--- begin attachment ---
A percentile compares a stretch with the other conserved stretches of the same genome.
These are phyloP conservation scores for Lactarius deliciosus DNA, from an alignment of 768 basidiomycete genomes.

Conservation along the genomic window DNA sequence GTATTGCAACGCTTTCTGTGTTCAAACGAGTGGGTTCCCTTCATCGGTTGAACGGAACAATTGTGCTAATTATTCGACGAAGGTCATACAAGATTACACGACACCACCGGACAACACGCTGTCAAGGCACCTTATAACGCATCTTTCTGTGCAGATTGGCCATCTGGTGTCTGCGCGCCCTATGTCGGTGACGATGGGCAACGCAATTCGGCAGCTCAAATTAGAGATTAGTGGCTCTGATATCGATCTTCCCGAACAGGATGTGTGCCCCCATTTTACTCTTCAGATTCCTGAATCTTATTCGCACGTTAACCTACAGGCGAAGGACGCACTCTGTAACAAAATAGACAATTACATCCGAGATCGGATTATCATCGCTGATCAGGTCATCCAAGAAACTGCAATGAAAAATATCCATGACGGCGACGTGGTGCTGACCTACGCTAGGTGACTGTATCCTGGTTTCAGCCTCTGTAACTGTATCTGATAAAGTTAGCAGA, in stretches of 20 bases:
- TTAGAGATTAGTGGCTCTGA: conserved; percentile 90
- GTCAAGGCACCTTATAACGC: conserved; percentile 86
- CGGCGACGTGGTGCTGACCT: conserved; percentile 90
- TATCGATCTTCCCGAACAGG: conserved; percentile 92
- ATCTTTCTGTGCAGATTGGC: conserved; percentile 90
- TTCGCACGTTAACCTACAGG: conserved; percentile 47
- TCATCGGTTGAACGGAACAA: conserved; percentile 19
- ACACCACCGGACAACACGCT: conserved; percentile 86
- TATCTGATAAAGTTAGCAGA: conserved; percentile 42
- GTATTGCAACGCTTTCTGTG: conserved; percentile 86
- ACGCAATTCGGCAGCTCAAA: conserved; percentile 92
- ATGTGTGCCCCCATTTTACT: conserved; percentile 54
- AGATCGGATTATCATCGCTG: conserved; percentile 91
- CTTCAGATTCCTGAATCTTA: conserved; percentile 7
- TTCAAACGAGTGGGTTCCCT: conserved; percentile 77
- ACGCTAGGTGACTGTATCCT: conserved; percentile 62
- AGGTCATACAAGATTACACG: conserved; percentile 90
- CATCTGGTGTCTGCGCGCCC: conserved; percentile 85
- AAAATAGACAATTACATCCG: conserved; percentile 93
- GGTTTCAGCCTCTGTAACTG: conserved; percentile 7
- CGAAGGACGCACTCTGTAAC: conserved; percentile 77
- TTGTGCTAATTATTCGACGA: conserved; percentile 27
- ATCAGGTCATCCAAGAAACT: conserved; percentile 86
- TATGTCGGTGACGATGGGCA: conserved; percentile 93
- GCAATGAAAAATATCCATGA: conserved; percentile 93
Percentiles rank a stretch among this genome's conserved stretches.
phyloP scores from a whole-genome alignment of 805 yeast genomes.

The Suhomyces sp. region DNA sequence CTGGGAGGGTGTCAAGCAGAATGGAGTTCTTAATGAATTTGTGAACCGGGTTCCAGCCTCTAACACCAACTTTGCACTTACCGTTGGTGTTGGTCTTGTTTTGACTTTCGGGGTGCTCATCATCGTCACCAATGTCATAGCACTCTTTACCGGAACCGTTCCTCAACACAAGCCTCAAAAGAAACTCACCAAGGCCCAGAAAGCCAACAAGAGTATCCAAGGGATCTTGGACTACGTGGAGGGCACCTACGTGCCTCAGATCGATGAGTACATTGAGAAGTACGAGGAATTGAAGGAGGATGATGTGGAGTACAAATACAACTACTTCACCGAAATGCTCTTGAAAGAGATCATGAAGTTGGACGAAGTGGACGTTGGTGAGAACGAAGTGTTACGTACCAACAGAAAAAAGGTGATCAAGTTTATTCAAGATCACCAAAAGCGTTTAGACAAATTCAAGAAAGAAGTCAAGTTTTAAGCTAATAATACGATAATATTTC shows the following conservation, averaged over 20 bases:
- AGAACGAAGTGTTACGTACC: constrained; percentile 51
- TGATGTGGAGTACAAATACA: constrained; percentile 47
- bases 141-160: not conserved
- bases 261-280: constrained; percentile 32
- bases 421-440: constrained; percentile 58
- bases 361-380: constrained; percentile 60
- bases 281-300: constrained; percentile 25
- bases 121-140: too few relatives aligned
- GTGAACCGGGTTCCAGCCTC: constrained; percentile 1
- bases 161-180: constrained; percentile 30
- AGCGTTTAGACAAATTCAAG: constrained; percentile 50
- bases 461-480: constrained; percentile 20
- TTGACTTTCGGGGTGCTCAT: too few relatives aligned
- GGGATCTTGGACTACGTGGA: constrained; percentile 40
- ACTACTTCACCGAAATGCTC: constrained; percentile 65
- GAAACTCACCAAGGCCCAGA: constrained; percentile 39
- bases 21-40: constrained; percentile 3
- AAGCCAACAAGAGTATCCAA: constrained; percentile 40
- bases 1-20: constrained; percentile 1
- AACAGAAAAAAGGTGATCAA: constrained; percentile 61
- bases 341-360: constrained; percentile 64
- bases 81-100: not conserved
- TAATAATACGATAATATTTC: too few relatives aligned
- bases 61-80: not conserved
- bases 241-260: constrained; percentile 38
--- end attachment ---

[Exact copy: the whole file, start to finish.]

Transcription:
A percentile compares a stretch with the other conserved stretches of the same genome.
These are phyloP conservation scores for Lactarius deliciosus DNA, from an alignment of 768 basidiomycete genomes.

Conservation along the genomic window DNA sequence GTATTGCAACGCTTTCTGTGTTCAAACGAGTGGGTTCCCTTCATCGGTTGAACGGAACAATTGTGCTAATTATTCGACGAAGGTCATACAAGATTACACGACACCACCGGACAACACGCTGTCAAGGCACCTTATAACGCATCTTTCTGTGCAGATTGGCCATCTGGTGTCTGCGCGCCCTATGTCGGTGACGATGGGCAACGCAATTCGGCAGCTCAAATTAGAGATTAGTGGCTCTGATATCGATCTTCCCGAACAGGATGTGTGCCCCCATTTTACTCTTCAGATTCCTGAATCTTATTCGCACGTTAACCTACAGGCGAAGGACGCACTCTGTAACAAAATAGACAATTACATCCGAGATCGGATTATCATCGCTGATCAGGTCATCCAAGAAACTGCAATGAAAAATATCCATGACGGCGACGTGGTGCTGACCTACGCTAGGTGACTGTATCCTGGTTTCAGCCTCTGTAACTGTATCTGATAAAGTTAGCAGA, in stretches of 20 bases:
- TTAGAGATTAGTGGCTCTGA: conserved; percentile 90
- GTCAAGGCACCTTATAACGC: conserved; percentile 86
- CGGCGACGTGGTGCTGACCT: conserved; percentile 90
- TATCGATCTTCCCGAACAGG: conserved; percentile 92
- ATCTTTCTGTGCAGATTGGC: conserved; percentile 90
- TTCGCACGTTAACCTACAGG: conserved; percentile 47
- TCATCGGTTGAACGGAACAA: conserved; percentile 19
- ACACCACCGGACAACACGCT: conserved; percentile 86
- TATCTGATAAAGTTAGCAGA: conserved; percentile 42
- GTATTGCAACGCTTTCTGTG: conserved; percentile 86
- ACGCAATTCGGCAGCTCAAA: conserved; percentile 92
- ATGTGTGCCCCCATTTTACT: conserved; percentile 54
- AGATCGGATTATCATCGCTG: conserved; percentile 91
- CTTCAGATTCCTGAATCTTA: conserved; percentile 7
- TTCAAACGAGTGGGTTCCCT: conserved; percentile 77
- ACGCTAGGTGACTGTATCCT: conserved; percentile 62
- AGGTCATACAAGATTACACG: conserved; percentile 90
- CATCTGGTGTCTGCGCGCCC: conserved; percentile 85
- AAAATAGACAATTACATCCG: conserved; percentile 93
- GGTTTCAGCCTCTGTAACTG: conserved; percentile 7
- CGAAGGACGCACTCTGTAAC: conserved; percentile 77
- TTGTGCTAATTATTCGACGA: conserved; percentile 27
- ATCAGGTCATCCAAGAAACT: conserved; percentile 86
- TATGTCGGTGACGATGGGCA: conserved; percentile 93
- GCAATGAAAAATATCCATGA: conserved; percentile 93
Percentiles rank a stretch among this genome's conserved stretches.
phyloP scores from a whole-genome alignment of 805 yeast genomes.

The Suhomyces sp. region DNA sequence CTGGGAGGGTGTCAAGCAGAATGGAGTTCTTAATGAATTTGTGAACCGGGTTCCAGCCTCTAACACCAACTTTGCACTTACCGTTGGTGTTGGTCTTGTTTTGACTTTCGGGGTGCTCATCATCGTCACCAATGTCATAGCACTCTTTACCGGAACCGTTCCTCAACACAAGCCTCAAAAGAAACTCACCAAGGCCCAGAAAGCCAACAAGAGTATCCAAGGGATCTTGGACTACGTGGAGGGCACCTACGTGCCTCAGATCGATGAGTACATTGAGAAGTACGAGGAATTGAAGGAGGATGATGTGGAGTACAAATACAACTACTTCACCGAAATGCTCTTGAAAGAGATCATGAAGTTGGACGAAGTGGACGTTGGTGAGAACGAAGTGTTACGTACCAACAGAAAAAAGGTGATCAAGTTTATTCAAGATCACCAAAAGCGTTTAGACAAATTCAAGAAAGAAGTCAAGTTTTAAGCTAATAATACGATAATATTTC shows the following conservation, averaged over 20 bases:
- AGAACGAAGTGTTACGTACC: constrained; percentile 51
- TGATGTGGAGTACAAATACA: constrained; percentile 47
- bases 141-160: not conserved
- bases 261-280: constrained; percentile 32
- bases 421-440: constrained; percentile 58
- bases 361-380: constrained; percentile 60
- bases 281-300: constrained; percentile 25
- bases 121-140: too few relatives aligned
- GTGAACCGGGTTCCAGCCTC: constrained; percentile 1
- bases 161-180: constrained; percentile 30
- AGCGTTTAGACAAATTCAAG: constrained; percentile 50
- bases 461-480: constrained; percentile 20
- TTGACTTTCGGGGTGCTCAT: too few relatives aligned
- GGGATCTTGGACTACGTGGA: constrained; percentile 40
- ACTACTTCACCGAAATGCTC: constrained; percentile 65
- GAAACTCACCAAGGCCCAGA: constrained; percentile 39
- bases 21-40: constrained; percentile 3
- AAGCCAACAAGAGTATCCAA: constrained; percentile 40
- bases 1-20: constrained; percentile 1
- AACAGAAAAAAGGTGATCAA: constrained; percentile 61
- bases 341-360: constrained; percentile 64
- bases 81-100: not conserved
- TAATAATACGATAATATTTC: too few relatives aligned
- bases 61-80: not conserved
- bases 241-260: constrained; percentile 38